The tray 12 has spindles 43 extending from the lateral side edges adjacent the front edge. These spindles 43 are disposed in openings (not shown) in the lateral side walls 14 of the base 10. In the illustrated embodiment, the openings (not shown) are adjacent the front wall 15 of the base 10. In this way the tray 12 can be swung portfolio-style to enable a user to have access to either surface of the tray. In other embodiments, the spindles 43 can be placed adjacent the strip 37 and fitted into an opening in the side walls 14 adjacent the back wall 16. In this latter case, access to both surfaces of the tray 12 is provided in a book-like fashion.
Referring now to FIG. 2, the face surface of the tray 12 is shown. As described with reference to FIG. 1, the tray is generally square with a strip 37 exposed at one end thereof. The strip is raised from the plain of the tray to provide a support for a tray to hold it in place within the base 10. A hub 50 is centrally disposed on the tray 12. The hub 50, 15 mm. or less in diameter (no more than 0.1 mm. less) extends from the surface of the tray 12 sufficiently to hold a disc but no so far as to obstruct closing of the case. A lip 51 extends from a locking side of the hub 50 (represented by dotted lines in the drawing). The lip is about 1 mm. at its widest point. A recess 52 is disposed on the spring side of the hub, diametrically opposite the widest point of the lip 51. A spring 53, in this embodiment an upstanding post, is disposed within the recess 52 and extends slightly outside (0.5 mm.) of the circumference of the cylindrical hub 50 to provide a spring action. The spring 53 is free to move within the recess 52. The upper edge of the hub 50 and the post 53 has a chamfer 58 with the greatest amount of chamfer being on the top of the post 53 and either side thereof. The chamfer 58 gradually diminishes to nothing at a point normal to a line drawn through the axis of the hub 50 and between the post 53 and the widest portion of the lip 51. Similarly, with regard to lip 51, the width of the lip is widest diametrically opposite the post 53 and lateral extensions of the lip diminish to nothing as it approaches a line drawn normal to the axis as described above.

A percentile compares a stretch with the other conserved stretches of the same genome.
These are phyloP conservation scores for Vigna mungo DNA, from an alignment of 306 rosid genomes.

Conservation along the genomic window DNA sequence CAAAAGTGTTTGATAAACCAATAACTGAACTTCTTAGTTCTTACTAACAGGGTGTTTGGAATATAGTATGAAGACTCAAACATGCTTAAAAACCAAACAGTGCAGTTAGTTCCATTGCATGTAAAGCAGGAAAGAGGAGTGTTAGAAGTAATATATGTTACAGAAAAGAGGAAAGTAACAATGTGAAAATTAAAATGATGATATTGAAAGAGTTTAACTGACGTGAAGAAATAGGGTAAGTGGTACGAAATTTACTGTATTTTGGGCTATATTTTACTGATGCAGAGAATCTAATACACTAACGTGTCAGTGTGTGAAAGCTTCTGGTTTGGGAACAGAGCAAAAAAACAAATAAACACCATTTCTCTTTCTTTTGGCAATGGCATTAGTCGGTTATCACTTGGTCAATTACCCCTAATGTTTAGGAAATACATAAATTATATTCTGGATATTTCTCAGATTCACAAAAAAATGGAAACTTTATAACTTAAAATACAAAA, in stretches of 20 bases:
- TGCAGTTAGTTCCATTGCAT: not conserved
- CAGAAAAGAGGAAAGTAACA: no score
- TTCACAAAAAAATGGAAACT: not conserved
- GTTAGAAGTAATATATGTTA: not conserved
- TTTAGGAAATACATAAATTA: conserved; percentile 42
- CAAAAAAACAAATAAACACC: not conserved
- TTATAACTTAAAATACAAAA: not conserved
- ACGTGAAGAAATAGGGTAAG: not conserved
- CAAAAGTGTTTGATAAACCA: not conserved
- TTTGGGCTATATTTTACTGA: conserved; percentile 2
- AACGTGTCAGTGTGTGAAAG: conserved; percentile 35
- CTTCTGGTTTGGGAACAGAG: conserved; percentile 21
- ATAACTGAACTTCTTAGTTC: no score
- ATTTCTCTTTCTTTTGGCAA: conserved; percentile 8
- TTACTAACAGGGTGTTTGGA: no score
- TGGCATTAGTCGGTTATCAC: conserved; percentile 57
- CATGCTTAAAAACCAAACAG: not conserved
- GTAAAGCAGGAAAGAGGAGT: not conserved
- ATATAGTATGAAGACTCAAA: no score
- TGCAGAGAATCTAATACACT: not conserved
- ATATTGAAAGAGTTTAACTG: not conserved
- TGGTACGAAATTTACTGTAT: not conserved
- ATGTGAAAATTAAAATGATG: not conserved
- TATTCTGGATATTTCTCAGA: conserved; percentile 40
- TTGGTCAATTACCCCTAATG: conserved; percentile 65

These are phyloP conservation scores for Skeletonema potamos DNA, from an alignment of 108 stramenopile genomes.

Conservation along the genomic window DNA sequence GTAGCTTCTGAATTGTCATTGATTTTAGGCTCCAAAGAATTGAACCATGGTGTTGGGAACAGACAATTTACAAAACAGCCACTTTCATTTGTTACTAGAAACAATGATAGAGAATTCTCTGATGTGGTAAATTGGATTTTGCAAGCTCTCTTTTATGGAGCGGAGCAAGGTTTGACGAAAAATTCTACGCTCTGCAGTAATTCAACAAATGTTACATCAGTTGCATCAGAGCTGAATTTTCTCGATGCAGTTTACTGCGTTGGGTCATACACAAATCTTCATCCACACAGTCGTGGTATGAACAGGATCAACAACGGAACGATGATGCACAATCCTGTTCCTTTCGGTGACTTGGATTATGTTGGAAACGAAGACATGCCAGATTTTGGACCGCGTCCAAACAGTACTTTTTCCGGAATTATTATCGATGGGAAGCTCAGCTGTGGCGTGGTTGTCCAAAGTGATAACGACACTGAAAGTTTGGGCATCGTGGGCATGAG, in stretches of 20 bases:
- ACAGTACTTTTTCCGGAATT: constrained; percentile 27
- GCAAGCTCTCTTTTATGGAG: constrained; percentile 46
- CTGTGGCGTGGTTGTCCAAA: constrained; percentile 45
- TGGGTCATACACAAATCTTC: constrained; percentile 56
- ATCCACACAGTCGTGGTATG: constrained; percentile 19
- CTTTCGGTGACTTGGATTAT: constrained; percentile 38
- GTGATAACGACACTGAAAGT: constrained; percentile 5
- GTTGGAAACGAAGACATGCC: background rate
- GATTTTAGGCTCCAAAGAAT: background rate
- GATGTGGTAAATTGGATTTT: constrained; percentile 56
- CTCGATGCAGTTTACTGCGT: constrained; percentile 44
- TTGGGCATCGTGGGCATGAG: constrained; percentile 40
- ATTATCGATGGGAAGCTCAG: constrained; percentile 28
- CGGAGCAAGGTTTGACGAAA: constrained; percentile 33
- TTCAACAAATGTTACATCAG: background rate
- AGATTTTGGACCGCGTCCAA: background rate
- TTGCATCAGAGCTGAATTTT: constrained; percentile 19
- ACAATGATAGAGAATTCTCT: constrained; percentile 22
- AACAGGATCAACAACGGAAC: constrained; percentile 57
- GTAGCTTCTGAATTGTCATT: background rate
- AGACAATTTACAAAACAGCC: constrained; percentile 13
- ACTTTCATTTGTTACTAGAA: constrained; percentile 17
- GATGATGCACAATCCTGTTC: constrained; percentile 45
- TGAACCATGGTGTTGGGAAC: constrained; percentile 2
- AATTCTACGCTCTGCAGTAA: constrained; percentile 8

Thus, when a CD is urged on the top of the hub 50, it will shift slightly over the chamfer 58 and simultaneously slip over and thence under the lip 51. The post 53 will move inwardly in recess 52 and then outwardly as CD slips under the lip 51. In some embodiments it may be desired to have two or more posts 53 disposed in an equal number of recesses radially offset from the position diametrically opposite the post 53 as shown in the drawing. Such a modification can provide additional holding power for the CDs.
A ring 41 is disposed on the face surface of the tray 12. The ring 41 engages a disc slightly inside of the outer edge of a CD to prevent the recording surface of the CD from engaging the surface of the tray 12. At least one cavity 56 is disposed on the tray 12 in a position radially offset from the hub 50. In the embodiment as shown, two cavities 56 are illustrated. These cavities 56 in the tray 12 enable the user to place a finger beneath the CD to disengage it from the hub 50. Importantly, these cavities are disposed on the same side of the tray as the post 53 is located thereby to enable the user to slip the CD off the hub 50 and from under the lip 51.